In the Netherlands, the issue of an Article 4 waiver is complicated by the fact that the so-called IMVB convention – a responsible investment code to which many Dutch pension funds are signatories – includes due diligence requirements. The regulator said it oversees compliance with the SFDR and not the covenant, but stresses that pension providers “must provide correct information and avoid conflicting reports”.

In Denmark, pension mutual Velliv has a webpage dedicated to entity-level SFDR disclosures, including how it seeks to “minimize the most significant negative impacts its investments may have on sustainability factors.”

Classifications “light green”

The SFDR also requires financial market participants to rank financial products according to the degree of sustainability ambition. There are three categories, one for products “promoting environmental or social characteristics”, one for products with sustainable investing as an investment objective, and another for all other products. It is now common practice to refer to it according to the sections of the regulatory text, i.e. respectively Article 8, Article 9 and Article 6. The Commission has not yet clarified what precisely constitutes “promotion” in the context of Article 8.

Although additional reporting requirements are imposed for all products, they are heightened for Article 8 and Article 9 products. The latter are also referred to as “light green” and “dark green” respectively.

For pension funds, the “product” is the pension scheme itself.

In the Netherlands, most pension funds have opted for the “light green” designation. In its research, AF Advisors identified 42 pension funds that characterized their pension plan as promoting sustainability. Only 10 of the pension funds in the AF Advisors study opted for an Article 6 classification.

In December last year, Dutch regulator DNB told pension funds that although they could in principle belong to one of three categories, in practice they would probably have to be referred to as an ‘other’ product. or possibly a product of Article 8.

Post NL is one of the pension funds that opted for the Article 8 categorization. “In our investment portfolio, we mainly invest in mandates and Article 8 funds,” said Van der Kieft. He also said the fund wants to add more Article 9 products.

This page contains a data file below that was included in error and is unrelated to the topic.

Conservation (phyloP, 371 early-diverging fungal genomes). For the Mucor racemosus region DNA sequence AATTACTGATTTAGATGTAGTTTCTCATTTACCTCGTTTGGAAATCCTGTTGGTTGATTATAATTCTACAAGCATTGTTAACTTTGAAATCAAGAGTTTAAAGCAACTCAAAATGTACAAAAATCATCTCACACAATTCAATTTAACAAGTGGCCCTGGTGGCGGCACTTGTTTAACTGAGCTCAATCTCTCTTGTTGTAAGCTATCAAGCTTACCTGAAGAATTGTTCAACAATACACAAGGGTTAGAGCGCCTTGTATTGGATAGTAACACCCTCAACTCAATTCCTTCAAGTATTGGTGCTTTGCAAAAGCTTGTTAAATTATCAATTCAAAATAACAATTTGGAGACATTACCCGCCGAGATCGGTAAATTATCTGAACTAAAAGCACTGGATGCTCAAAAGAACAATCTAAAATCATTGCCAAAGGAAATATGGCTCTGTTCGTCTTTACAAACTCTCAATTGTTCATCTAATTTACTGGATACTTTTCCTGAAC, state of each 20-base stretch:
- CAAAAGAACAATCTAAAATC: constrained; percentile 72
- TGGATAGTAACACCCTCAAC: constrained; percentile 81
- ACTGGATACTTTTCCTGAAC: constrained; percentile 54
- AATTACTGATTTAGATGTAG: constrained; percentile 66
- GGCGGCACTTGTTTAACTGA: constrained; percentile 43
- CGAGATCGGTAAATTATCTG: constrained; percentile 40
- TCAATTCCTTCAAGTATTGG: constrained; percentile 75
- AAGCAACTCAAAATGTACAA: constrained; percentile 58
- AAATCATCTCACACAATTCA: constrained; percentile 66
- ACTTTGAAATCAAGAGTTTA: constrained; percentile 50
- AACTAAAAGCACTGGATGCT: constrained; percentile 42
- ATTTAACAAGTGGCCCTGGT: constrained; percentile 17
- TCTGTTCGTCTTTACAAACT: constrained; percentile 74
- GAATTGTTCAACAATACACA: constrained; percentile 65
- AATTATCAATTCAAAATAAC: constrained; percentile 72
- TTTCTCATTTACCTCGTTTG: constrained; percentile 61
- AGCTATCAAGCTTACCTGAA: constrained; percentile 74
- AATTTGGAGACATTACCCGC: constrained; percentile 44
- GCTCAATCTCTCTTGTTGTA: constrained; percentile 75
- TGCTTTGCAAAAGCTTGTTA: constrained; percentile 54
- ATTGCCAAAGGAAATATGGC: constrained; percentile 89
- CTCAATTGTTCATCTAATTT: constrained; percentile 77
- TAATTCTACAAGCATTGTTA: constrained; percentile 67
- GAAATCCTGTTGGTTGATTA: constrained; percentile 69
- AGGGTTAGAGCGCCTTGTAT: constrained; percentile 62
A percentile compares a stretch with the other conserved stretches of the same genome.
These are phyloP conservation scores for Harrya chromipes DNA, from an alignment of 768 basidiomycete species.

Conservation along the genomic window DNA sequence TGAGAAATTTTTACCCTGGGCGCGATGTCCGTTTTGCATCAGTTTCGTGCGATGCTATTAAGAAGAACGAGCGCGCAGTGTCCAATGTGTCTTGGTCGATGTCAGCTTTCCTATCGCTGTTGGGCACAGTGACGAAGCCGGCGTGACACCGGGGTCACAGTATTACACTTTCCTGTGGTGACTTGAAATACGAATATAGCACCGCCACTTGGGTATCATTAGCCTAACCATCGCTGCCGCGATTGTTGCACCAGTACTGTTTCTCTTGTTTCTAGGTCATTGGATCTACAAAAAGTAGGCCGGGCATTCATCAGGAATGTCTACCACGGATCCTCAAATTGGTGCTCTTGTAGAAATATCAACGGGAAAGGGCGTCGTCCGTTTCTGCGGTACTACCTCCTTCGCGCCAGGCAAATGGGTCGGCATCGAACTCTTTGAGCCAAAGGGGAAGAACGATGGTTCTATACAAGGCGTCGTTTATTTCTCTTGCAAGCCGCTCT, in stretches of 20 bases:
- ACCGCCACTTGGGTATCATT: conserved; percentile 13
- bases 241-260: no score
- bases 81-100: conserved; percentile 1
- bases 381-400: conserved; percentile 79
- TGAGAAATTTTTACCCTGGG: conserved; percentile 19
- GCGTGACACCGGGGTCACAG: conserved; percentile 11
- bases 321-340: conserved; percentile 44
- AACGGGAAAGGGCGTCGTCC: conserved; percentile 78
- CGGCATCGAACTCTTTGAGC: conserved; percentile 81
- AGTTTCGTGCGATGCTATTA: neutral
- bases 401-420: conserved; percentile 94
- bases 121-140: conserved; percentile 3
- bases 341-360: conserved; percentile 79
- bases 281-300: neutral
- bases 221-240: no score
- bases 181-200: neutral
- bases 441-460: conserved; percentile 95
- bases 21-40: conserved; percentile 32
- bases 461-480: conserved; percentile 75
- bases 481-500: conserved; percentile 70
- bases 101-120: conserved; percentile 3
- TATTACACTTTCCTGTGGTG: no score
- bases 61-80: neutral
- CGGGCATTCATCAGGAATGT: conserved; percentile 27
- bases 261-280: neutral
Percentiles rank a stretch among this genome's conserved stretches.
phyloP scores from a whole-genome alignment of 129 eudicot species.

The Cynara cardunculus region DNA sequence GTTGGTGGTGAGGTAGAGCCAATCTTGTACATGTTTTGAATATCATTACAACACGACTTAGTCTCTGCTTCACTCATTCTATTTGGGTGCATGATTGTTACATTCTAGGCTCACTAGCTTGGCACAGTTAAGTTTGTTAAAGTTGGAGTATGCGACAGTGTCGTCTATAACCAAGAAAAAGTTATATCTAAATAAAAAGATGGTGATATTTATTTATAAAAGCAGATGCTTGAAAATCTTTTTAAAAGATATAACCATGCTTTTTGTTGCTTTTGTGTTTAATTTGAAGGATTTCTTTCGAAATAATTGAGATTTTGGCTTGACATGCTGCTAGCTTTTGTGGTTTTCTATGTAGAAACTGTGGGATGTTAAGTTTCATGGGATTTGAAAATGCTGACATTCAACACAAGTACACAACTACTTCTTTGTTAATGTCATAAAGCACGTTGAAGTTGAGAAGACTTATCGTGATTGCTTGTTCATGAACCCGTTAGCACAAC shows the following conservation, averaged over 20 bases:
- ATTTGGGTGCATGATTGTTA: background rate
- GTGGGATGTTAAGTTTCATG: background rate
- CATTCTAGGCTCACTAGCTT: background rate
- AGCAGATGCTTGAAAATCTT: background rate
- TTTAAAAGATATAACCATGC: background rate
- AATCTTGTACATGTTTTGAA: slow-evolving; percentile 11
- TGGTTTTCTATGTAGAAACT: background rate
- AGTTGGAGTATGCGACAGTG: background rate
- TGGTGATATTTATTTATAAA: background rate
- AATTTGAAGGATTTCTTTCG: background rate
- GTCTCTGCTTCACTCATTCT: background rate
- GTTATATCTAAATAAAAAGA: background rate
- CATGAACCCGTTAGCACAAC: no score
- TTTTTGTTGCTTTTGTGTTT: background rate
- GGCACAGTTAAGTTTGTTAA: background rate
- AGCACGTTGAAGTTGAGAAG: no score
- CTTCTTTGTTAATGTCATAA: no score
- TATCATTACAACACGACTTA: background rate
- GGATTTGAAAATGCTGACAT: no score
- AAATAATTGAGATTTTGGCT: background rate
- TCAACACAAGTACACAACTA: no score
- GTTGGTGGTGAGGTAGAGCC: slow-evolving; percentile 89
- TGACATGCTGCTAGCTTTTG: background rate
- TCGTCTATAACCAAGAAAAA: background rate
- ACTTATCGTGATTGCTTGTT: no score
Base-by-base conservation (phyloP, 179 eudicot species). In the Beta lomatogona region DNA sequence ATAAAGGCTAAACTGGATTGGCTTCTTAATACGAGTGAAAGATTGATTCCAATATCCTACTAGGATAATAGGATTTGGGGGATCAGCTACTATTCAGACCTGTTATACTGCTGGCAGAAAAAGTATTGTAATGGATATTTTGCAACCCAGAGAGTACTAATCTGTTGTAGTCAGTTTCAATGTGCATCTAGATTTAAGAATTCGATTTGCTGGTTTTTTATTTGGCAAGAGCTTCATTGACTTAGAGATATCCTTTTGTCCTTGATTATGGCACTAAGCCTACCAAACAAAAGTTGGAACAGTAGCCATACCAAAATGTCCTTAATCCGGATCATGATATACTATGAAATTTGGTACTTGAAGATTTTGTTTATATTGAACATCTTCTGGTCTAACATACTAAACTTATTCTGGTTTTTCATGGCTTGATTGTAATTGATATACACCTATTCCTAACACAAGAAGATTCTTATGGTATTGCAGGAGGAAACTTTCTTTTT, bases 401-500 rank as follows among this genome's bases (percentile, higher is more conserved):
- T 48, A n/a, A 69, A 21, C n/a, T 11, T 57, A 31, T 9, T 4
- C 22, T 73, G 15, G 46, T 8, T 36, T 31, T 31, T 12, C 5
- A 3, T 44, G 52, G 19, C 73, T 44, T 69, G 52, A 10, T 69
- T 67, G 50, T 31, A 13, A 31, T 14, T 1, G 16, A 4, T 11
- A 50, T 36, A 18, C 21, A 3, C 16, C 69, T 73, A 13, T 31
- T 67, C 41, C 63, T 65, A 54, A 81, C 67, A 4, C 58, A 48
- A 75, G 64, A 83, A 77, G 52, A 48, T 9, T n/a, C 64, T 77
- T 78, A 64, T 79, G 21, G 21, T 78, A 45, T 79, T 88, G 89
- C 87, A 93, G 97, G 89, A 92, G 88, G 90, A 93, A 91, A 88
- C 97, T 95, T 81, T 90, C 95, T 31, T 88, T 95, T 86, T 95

Thomas H. Kjærgaard Head of ESG, Velliv

At PWRI, the Dutch pension fund for disabled workers, administrator Xander den Den Uyl said his fund’s pension scheme would be Article 8 compliant “from 2022”.

In Sweden, most of the retirement savings products on offer fall into the “light green” category, according to Anna Viefhues, head of sustainability at pension provider AMF.

The AMF itself has categorized its traditional pension insurance as well as the majority of its own funds, explains Viefhues on the AMF website. She writes that while returns to the supplier’s customers always come first, the AMF has clarified that its sustainability work must promote, among other outcomes, a transition to reduced carbon dioxide emissions by beneficiary companies.

At Velliv in Denmark, head of ESG Thomas Kjærgaard told IPE that the pension fund has had useful discussions with peers from the Danish industry association on how to approach SFDR. He said that because there was still some uncertainty over product definitions and data, Velliv had classified “cautiously and probably a bit conservatively.”

On its website, Velliv said its impact-based product Aftryk “promotes environmental and social characteristics but does not aim for sustainable investing” – Article 8, in other words.

A large minority of Dutch pension funds in AF Advisors’ research had not disclosed any information on their website related to SFDR. Strictly speaking, that means those funds are now in violation and could face regulatory penalties, De Klerk said. However, AFM, the Dutch Financial Markets Authority, has indicated that it will not strictly enforce SFDR compliance of pension funds until the RTS are finalized.

According to Ireland’s Eversheds, some interpretive issues will only be fully resolved once IORP II is implemented, “but in the meantime trustees should take a pragmatic approach to applying SFDR to their schemes” .

SFDR also seems to appeal to those outside of its scope. In Sweden, AP7 told IPE that it “voluntarily aligns itself with the reporting standard that has been developed”. In Finland, meanwhile, a spokesperson for Ilmarinen told the IPE that the SFDR does not currently apply to it because it is an earnings-related pension insurance company, but that the government is preparing legislation to subject these insurers to regulation.